The role of T cells in infection-driven interstitial pneumonia after bone marrow transplantation in mice

Beth A. Garvy, Allen G. Harmsen

Research output: Contribution to journalArticlepeer-review

7 Scopus citations


Over the course of five weeks, there were no significant histopathological changes in the lungs of mice given either allogeneic or syngeneic bone marrow transplants (BMT) with whole body irradiation (WBI). However, all mice that received both WBI and Pneumocystis carinii inoculation developed a more protracted and severe interstitial pneumonia than that of normal mice given P carinii. This pneumonia was exacerbated by allogeneic BMT but was ameliorated by syngeneic BMT. The interstitial pneumonia caused by allogeneic BMT and P carinii infection was associated with the influx of large numbers of activated CD4+ cells of donor origin. Depletion of CD4+ T cells in vivo in these mice inhibited both the development of graft-versus- host disease (GVHD) and the interstitial pneumonia. In vitro depletion of T cells before allogeneic BMT and P carinii infection also inhibited GVHD- however, it did not stop the development of interstitial pneumonia caused by the infiltration of host-derived T cells. These results indicate that in this model infection is required for development of interstitial pneumonia after allogeneic BMT. This interstitial pneumonia can be caused by the accumulation of CD4+ cells of either donor or recipient origin but not by CD8+ cells. The accumulation of these cells in lungs of normal mice in response to P carinii does not cause interstitial pneumonia, but irradiation of the host before the cellular accumulation does. This interstitial pneumonia can occur in infected mice after either syngeneic or allogeneic BMT, but is exacerbated by GVHD.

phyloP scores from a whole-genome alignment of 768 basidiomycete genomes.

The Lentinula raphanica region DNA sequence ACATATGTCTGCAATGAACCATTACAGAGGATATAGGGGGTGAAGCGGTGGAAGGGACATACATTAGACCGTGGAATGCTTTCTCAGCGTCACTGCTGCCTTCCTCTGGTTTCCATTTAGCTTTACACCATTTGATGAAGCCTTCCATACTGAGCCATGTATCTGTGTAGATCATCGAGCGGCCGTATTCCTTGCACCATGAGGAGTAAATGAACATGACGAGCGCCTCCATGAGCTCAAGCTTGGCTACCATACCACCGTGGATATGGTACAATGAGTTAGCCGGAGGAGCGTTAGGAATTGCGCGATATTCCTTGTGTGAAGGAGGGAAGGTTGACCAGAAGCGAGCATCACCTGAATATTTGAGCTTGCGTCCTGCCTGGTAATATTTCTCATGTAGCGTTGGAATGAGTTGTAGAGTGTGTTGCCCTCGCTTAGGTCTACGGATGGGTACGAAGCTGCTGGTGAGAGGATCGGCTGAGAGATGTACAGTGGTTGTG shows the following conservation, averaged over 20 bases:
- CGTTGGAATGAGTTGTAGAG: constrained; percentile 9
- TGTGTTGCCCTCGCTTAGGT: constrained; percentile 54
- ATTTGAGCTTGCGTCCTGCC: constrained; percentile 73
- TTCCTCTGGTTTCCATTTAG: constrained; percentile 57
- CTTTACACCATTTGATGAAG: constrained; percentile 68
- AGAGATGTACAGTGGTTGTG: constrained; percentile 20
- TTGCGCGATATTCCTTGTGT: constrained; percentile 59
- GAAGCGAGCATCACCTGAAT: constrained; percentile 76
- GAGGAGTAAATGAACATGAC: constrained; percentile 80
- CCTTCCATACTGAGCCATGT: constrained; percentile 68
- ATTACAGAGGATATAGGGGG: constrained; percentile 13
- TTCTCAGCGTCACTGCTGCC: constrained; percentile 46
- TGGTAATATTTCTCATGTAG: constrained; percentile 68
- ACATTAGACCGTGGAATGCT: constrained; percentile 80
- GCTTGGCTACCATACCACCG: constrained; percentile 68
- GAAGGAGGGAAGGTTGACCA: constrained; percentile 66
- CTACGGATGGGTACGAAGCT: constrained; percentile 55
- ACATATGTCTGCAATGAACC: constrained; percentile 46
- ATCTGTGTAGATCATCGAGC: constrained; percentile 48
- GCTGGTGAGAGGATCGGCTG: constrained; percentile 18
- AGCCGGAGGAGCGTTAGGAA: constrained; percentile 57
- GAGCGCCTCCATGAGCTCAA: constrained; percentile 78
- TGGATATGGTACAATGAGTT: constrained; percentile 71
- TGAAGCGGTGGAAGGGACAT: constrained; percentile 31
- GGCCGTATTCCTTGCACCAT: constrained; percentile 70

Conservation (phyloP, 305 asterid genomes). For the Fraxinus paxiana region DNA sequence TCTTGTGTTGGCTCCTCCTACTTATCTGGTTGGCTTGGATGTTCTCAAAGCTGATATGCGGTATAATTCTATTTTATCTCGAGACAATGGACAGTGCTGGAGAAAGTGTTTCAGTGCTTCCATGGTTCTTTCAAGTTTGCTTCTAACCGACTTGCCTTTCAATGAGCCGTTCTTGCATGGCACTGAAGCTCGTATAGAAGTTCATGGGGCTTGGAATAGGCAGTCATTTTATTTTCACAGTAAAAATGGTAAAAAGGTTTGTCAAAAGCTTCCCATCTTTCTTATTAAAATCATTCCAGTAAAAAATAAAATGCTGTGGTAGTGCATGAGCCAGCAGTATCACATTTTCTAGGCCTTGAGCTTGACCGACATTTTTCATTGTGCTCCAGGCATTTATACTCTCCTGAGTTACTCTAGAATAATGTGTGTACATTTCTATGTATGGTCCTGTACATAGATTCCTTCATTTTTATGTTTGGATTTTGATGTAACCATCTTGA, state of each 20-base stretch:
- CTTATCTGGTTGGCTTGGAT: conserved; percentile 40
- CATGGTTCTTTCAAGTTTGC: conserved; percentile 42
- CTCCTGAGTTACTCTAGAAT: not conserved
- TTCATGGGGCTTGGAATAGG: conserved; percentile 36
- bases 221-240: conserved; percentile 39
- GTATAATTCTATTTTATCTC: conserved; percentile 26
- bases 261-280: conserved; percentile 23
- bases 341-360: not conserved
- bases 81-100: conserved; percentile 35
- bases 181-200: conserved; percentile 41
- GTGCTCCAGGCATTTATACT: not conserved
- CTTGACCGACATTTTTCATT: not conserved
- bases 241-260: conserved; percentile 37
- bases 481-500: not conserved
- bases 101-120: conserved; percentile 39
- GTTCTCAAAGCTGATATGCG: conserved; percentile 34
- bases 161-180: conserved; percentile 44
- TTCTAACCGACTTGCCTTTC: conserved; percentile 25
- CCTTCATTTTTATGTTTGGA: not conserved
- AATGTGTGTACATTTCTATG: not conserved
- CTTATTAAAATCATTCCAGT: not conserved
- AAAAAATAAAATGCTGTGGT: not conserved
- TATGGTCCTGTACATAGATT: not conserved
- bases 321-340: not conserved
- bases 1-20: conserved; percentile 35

Original languageEnglish
Pages (from-to)517-525
Number of pages9
Issue number4
StatePublished - Aug 27 1996

ASJC Scopus subject areas

  • Transplantation


Dive into the research topics of 'The role of T cells in infection-driven interstitial pneumonia after bone marrow transplantation in mice'. Together they form a unique fingerprint.

Cite this